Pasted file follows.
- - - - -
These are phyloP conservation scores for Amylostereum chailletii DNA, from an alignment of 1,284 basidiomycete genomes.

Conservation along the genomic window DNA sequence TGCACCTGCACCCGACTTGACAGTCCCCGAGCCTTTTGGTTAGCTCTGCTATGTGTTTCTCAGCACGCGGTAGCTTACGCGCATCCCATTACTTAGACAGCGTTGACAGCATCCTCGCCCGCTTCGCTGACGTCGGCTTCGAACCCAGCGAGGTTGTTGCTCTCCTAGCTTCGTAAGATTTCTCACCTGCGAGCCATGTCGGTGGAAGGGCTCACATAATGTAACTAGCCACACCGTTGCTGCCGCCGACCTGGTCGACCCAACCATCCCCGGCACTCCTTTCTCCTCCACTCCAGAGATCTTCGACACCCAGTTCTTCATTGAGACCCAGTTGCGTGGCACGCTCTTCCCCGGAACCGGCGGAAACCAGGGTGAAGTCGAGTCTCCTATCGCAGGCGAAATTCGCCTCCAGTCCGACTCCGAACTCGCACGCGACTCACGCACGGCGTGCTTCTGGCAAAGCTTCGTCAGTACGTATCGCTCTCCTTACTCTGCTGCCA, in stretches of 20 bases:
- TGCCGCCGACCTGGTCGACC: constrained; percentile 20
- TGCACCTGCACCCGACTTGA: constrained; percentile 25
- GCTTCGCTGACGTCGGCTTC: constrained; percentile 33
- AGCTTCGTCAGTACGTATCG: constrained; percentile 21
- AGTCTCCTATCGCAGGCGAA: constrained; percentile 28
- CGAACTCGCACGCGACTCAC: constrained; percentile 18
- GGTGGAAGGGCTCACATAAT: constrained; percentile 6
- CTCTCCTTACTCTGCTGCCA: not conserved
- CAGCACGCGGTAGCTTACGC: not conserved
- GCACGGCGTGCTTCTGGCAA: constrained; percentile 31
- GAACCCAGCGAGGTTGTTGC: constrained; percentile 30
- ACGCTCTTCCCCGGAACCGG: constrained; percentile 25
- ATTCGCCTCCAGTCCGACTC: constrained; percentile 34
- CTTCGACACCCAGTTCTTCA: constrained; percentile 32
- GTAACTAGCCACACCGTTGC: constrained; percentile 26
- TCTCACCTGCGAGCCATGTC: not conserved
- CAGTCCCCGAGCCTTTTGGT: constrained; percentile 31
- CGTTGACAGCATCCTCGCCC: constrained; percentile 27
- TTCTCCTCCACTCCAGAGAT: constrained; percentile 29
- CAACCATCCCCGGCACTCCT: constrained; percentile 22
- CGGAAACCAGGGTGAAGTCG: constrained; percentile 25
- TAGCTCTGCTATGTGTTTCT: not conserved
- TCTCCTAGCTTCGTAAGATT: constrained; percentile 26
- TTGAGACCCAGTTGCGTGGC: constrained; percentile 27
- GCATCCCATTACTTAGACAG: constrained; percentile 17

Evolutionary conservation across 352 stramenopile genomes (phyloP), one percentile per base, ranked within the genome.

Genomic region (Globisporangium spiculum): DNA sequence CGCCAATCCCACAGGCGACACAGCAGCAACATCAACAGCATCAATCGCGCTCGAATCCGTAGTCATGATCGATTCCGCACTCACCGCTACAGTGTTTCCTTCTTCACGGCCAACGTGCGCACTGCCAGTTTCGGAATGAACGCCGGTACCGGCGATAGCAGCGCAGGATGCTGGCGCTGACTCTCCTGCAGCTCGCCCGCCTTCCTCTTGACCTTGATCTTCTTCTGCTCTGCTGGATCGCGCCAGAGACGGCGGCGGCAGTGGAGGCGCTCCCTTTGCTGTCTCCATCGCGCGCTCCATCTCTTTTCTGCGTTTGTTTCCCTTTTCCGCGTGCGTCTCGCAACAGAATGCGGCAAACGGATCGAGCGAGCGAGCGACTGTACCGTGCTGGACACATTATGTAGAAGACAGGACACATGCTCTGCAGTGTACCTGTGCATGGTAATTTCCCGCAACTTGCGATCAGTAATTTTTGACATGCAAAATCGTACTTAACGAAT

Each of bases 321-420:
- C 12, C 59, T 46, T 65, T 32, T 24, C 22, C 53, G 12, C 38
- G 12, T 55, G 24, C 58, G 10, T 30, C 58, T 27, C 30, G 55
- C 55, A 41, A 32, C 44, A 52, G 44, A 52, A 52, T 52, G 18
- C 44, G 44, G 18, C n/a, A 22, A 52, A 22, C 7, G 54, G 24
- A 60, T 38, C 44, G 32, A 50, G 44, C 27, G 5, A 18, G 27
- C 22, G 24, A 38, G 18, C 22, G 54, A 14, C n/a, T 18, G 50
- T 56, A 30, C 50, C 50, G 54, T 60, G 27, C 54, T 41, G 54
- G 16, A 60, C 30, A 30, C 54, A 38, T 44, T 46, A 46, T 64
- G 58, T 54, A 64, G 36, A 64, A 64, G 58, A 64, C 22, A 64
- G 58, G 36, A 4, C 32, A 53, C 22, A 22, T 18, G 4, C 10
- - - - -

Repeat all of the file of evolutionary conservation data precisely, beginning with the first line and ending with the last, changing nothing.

These are phyloP conservation scores for Amylostereum chailletii DNA, from an alignment of 1,284 basidiomycete genomes.

Conservation along the genomic window DNA sequence TGCACCTGCACCCGACTTGACAGTCCCCGAGCCTTTTGGTTAGCTCTGCTATGTGTTTCTCAGCACGCGGTAGCTTACGCGCATCCCATTACTTAGACAGCGTTGACAGCATCCTCGCCCGCTTCGCTGACGTCGGCTTCGAACCCAGCGAGGTTGTTGCTCTCCTAGCTTCGTAAGATTTCTCACCTGCGAGCCATGTCGGTGGAAGGGCTCACATAATGTAACTAGCCACACCGTTGCTGCCGCCGACCTGGTCGACCCAACCATCCCCGGCACTCCTTTCTCCTCCACTCCAGAGATCTTCGACACCCAGTTCTTCATTGAGACCCAGTTGCGTGGCACGCTCTTCCCCGGAACCGGCGGAAACCAGGGTGAAGTCGAGTCTCCTATCGCAGGCGAAATTCGCCTCCAGTCCGACTCCGAACTCGCACGCGACTCACGCACGGCGTGCTTCTGGCAAAGCTTCGTCAGTACGTATCGCTCTCCTTACTCTGCTGCCA, in stretches of 20 bases:
- TGCCGCCGACCTGGTCGACC: constrained; percentile 20
- TGCACCTGCACCCGACTTGA: constrained; percentile 25
- GCTTCGCTGACGTCGGCTTC: constrained; percentile 33
- AGCTTCGTCAGTACGTATCG: constrained; percentile 21
- AGTCTCCTATCGCAGGCGAA: constrained; percentile 28
- CGAACTCGCACGCGACTCAC: constrained; percentile 18
- GGTGGAAGGGCTCACATAAT: constrained; percentile 6
- CTCTCCTTACTCTGCTGCCA: not conserved
- CAGCACGCGGTAGCTTACGC: not conserved
- GCACGGCGTGCTTCTGGCAA: constrained; percentile 31
- GAACCCAGCGAGGTTGTTGC: constrained; percentile 30
- ACGCTCTTCCCCGGAACCGG: constrained; percentile 25
- ATTCGCCTCCAGTCCGACTC: constrained; percentile 34
- CTTCGACACCCAGTTCTTCA: constrained; percentile 32
- GTAACTAGCCACACCGTTGC: constrained; percentile 26
- TCTCACCTGCGAGCCATGTC: not conserved
- CAGTCCCCGAGCCTTTTGGT: constrained; percentile 31
- CGTTGACAGCATCCTCGCCC: constrained; percentile 27
- TTCTCCTCCACTCCAGAGAT: constrained; percentile 29
- CAACCATCCCCGGCACTCCT: constrained; percentile 22
- CGGAAACCAGGGTGAAGTCG: constrained; percentile 25
- TAGCTCTGCTATGTGTTTCT: not conserved
- TCTCCTAGCTTCGTAAGATT: constrained; percentile 26
- TTGAGACCCAGTTGCGTGGC: constrained; percentile 27
- GCATCCCATTACTTAGACAG: constrained; percentile 17

Evolutionary conservation across 352 stramenopile genomes (phyloP), one percentile per base, ranked within the genome.

Genomic region (Globisporangium spiculum): DNA sequence CGCCAATCCCACAGGCGACACAGCAGCAACATCAACAGCATCAATCGCGCTCGAATCCGTAGTCATGATCGATTCCGCACTCACCGCTACAGTGTTTCCTTCTTCACGGCCAACGTGCGCACTGCCAGTTTCGGAATGAACGCCGGTACCGGCGATAGCAGCGCAGGATGCTGGCGCTGACTCTCCTGCAGCTCGCCCGCCTTCCTCTTGACCTTGATCTTCTTCTGCTCTGCTGGATCGCGCCAGAGACGGCGGCGGCAGTGGAGGCGCTCCCTTTGCTGTCTCCATCGCGCGCTCCATCTCTTTTCTGCGTTTGTTTCCCTTTTCCGCGTGCGTCTCGCAACAGAATGCGGCAAACGGATCGAGCGAGCGAGCGACTGTACCGTGCTGGACACATTATGTAGAAGACAGGACACATGCTCTGCAGTGTACCTGTGCATGGTAATTTCCCGCAACTTGCGATCAGTAATTTTTGACATGCAAAATCGTACTTAACGAAT

Each of bases 321-420:
- C 12, C 59, T 46, T 65, T 32, T 24, C 22, C 53, G 12, C 38
- G 12, T 55, G 24, C 58, G 10, T 30, C 58, T 27, C 30, G 55
- C 55, A 41, A 32, C 44, A 52, G 44, A 52, A 52, T 52, G 18
- C 44, G 44, G 18, C n/a, A 22, A 52, A 22, C 7, G 54, G 24
- A 60, T 38, C 44, G 32, A 50, G 44, C 27, G 5, A 18, G 27
- C 22, G 24, A 38, G 18, C 22, G 54, A 14, C n/a, T 18, G 50
- T 56, A 30, C 50, C 50, G 54, T 60, G 27, C 54, T 41, G 54
- G 16, A 60, C 30, A 30, C 54, A 38, T 44, T 46, A 46, T 64
- G 58, T 54, A 64, G 36, A 64, A 64, G 58, A 64, C 22, A 64
- G 58, G 36, A 4, C 32, A 53, C 22, A 22, T 18, G 4, C 10